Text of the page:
Wage growth to trigger rise in US inflation

Inflation in the US looks set to pick up as wage growth and an increase in rents begin to lift prices higher.

The developed world has been gripped in the fear of deflation so far in 2014 as the rate of inflation has fallen in the US, UK and Europe.

But experts have suggested that although the global outlook appears to be disinflationary, the rate of inflation in the US looks set to trend upwards from current levels.

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Michael Stanes, investment director at discretionary manager Heartwood Investment Management, said: “Looking at the US in isolation, in our view there is evidence of inflationary pressures emerging that suggest over the medium term the direction of travel for US inflation is higher, not lower, from current levels.”

Ana Gil, investment specialist at M&G Investments, said “disinflation within the goods sector” had “tamed” US inflation in the past two years but suggested there were signs this trend was reversing.

She pointed to residential rents and healthcare costs as two of the key sectors that could lead to a rise in the rate of US inflation.

Residential rents account for approximately 40 per cent of core US consumer price inflation (CPI), meaning the sector has a huge impact on the rate of inflation.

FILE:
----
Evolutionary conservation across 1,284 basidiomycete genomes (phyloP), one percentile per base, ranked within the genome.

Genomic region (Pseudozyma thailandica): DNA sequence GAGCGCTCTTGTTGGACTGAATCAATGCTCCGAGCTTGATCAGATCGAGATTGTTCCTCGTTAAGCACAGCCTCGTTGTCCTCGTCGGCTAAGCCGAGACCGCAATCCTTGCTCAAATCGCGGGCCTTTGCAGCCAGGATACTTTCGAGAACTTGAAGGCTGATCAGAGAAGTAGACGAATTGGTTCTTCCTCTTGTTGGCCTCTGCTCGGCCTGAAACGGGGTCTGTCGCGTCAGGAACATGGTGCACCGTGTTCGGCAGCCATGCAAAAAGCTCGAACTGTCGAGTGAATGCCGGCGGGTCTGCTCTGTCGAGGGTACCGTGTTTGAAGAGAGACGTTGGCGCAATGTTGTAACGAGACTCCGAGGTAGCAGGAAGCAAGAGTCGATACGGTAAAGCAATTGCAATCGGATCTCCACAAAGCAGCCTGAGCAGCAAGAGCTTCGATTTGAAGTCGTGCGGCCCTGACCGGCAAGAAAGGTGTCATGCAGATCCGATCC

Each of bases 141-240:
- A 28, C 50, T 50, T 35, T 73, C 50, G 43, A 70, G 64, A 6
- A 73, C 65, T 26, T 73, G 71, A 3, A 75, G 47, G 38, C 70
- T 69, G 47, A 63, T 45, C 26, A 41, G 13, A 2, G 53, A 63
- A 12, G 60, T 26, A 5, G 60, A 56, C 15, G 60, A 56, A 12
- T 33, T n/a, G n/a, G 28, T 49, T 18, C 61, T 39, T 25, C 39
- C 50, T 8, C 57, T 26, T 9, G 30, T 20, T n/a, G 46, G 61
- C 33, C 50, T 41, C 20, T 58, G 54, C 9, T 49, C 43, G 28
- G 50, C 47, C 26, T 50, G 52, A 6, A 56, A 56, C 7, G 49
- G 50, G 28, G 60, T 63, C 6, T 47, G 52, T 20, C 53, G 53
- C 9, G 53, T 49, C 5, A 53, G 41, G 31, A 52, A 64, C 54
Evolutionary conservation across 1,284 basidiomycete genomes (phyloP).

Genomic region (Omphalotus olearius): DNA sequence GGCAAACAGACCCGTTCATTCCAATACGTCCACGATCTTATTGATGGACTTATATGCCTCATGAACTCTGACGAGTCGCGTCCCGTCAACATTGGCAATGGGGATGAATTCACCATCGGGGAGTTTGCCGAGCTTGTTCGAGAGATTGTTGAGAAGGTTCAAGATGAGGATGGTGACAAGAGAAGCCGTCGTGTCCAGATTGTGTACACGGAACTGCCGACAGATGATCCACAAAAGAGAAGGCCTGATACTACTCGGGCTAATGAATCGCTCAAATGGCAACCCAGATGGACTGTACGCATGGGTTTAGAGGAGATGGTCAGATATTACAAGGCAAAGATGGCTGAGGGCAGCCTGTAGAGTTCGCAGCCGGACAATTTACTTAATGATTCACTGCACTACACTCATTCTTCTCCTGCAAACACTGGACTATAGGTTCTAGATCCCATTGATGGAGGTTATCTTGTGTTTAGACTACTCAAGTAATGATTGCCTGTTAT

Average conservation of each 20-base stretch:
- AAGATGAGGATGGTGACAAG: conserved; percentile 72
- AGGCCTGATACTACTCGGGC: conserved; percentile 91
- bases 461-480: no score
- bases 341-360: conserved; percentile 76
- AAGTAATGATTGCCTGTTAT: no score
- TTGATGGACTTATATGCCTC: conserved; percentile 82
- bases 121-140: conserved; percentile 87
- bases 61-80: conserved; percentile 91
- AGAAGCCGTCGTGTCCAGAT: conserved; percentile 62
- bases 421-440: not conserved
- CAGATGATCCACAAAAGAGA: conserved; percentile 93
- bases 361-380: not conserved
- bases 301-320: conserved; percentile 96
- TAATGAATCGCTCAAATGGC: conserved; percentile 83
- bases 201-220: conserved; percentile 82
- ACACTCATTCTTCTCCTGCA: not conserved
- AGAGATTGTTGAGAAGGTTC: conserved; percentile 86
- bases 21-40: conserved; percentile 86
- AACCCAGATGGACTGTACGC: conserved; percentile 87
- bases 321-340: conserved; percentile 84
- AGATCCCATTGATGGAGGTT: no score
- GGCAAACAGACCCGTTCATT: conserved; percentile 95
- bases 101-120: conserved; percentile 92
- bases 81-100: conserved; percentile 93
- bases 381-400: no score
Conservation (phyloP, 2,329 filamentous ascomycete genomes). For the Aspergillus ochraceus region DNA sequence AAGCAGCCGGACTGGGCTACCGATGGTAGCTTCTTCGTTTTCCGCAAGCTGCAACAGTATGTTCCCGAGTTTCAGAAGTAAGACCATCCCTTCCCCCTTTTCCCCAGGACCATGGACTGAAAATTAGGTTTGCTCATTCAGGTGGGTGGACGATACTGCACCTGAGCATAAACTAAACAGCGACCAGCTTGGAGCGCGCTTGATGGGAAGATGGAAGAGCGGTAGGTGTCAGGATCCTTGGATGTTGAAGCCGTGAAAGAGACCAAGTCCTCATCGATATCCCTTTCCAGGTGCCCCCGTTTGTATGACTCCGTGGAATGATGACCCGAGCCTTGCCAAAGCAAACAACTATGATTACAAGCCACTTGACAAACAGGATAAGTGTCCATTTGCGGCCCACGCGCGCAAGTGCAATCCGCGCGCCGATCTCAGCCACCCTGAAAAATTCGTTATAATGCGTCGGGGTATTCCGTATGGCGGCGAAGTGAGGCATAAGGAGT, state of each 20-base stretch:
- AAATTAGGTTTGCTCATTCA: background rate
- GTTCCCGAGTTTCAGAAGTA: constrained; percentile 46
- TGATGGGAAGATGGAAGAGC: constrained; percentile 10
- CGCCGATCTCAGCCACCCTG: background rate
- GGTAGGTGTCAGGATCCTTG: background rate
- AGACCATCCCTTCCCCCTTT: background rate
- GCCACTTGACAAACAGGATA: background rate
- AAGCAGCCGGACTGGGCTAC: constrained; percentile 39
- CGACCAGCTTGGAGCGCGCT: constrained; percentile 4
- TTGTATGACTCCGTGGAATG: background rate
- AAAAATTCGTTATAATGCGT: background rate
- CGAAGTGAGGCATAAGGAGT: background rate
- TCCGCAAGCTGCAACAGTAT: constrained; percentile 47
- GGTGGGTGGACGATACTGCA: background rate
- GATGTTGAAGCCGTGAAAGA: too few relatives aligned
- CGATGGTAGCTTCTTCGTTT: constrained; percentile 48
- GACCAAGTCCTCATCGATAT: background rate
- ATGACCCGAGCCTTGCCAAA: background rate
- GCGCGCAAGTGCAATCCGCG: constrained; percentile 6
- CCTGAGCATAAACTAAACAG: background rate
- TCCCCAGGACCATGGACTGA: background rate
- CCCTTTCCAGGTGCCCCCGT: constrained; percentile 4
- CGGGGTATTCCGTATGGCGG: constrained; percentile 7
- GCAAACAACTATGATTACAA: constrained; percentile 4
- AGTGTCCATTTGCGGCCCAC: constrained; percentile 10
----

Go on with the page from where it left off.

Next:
Ms Gil pointed out that vacancy rates in housing had been declining significantly and now stood at 7.5 per cent, which she said was the “lowest level on record”.

She said with such a low level of vacancies, it is likely “the rental market is quickly tightening and the costs of renting will inevitably rise over the next 12-18 months ”.

“Housing rents could rise at 4 per cent to 4.5 per cent over the next 12 months,” she said.

“And since rents account for roughly 40 per cent of the core CPI, higher rents could push the annual inflation rate up significantly.”

The cost of healthcare accounts for roughly 20 per cent of the “personal consumption expenditure index”, which is closely followed by the US Federal Reserve as a key measure of spending and inflation.

And Ms Gil said the stronger jobs market in the US was likely to lead to more inflation in medical costs as more employees demand healthcare.

“Over time, the increased demand for healthcare against a relatively constant supply should put upward pressure on medical prices,” she said.

“So far, the biggest drag on inflation has been the downward pressure on goods prices coming from overseas.

“However, given service-sector inflation has three times the weight of goods inflation in core CPI, it would take an unusually large decline in the latter to prevent inflation from trending higher from here.”

Mr Stanes said he did not subscribe to the view that “the US economy was at risk of falling into a deflationary trap” and that “while a weak oil price keeps the debate around deflation going, inflation risks further out are to the upside”.